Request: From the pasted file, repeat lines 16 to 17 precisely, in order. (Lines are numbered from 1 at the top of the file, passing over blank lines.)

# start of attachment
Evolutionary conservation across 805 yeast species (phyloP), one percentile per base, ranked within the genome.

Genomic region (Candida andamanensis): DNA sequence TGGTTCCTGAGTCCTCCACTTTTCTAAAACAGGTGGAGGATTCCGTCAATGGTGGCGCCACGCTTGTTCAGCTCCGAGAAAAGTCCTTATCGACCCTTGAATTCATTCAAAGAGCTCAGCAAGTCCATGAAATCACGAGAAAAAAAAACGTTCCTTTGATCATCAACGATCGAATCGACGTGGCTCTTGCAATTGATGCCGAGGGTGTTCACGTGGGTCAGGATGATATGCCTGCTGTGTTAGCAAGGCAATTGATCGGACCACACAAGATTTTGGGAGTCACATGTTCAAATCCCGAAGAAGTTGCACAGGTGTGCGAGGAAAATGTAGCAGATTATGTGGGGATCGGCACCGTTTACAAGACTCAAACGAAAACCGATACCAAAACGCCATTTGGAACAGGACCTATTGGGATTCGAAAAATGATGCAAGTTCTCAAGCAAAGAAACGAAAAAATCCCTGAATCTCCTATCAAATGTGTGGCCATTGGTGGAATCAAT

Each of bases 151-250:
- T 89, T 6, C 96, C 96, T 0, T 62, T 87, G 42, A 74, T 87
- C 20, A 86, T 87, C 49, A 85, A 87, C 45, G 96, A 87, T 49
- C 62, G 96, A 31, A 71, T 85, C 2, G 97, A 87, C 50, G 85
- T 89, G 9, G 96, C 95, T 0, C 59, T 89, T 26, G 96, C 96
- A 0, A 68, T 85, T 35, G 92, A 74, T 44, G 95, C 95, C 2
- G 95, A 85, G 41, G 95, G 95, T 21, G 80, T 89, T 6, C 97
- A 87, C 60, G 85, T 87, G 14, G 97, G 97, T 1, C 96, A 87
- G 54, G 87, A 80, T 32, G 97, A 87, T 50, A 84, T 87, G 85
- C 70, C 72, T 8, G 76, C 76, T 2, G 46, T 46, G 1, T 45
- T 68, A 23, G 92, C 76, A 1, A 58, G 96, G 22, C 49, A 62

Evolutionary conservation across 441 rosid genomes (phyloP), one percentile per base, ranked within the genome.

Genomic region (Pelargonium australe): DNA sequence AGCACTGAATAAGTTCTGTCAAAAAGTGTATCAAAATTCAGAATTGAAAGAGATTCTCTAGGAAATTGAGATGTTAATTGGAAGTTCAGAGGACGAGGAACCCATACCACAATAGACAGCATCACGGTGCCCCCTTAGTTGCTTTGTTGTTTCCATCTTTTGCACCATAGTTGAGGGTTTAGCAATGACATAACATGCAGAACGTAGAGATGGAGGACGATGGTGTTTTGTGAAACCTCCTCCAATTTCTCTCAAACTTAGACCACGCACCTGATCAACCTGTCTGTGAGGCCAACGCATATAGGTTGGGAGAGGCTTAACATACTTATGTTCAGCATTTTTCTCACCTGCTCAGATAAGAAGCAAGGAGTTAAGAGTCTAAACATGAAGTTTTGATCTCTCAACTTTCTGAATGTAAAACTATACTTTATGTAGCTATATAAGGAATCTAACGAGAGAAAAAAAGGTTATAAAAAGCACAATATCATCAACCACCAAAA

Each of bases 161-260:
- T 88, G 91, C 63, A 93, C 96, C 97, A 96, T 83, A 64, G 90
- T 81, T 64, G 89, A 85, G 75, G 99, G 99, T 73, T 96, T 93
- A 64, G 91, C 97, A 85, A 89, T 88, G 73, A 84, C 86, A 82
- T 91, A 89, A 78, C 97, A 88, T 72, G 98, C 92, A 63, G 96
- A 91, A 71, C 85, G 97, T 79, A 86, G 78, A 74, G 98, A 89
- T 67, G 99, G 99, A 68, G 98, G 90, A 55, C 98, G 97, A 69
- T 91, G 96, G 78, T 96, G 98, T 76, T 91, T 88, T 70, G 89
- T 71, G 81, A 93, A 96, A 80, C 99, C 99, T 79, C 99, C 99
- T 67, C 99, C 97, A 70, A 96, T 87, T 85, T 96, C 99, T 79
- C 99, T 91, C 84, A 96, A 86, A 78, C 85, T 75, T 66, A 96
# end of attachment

Each of bases 161-260:
- T 88, G 91, C 63, A 93, C 96, C 97, A 96, T 83, A 64, G 90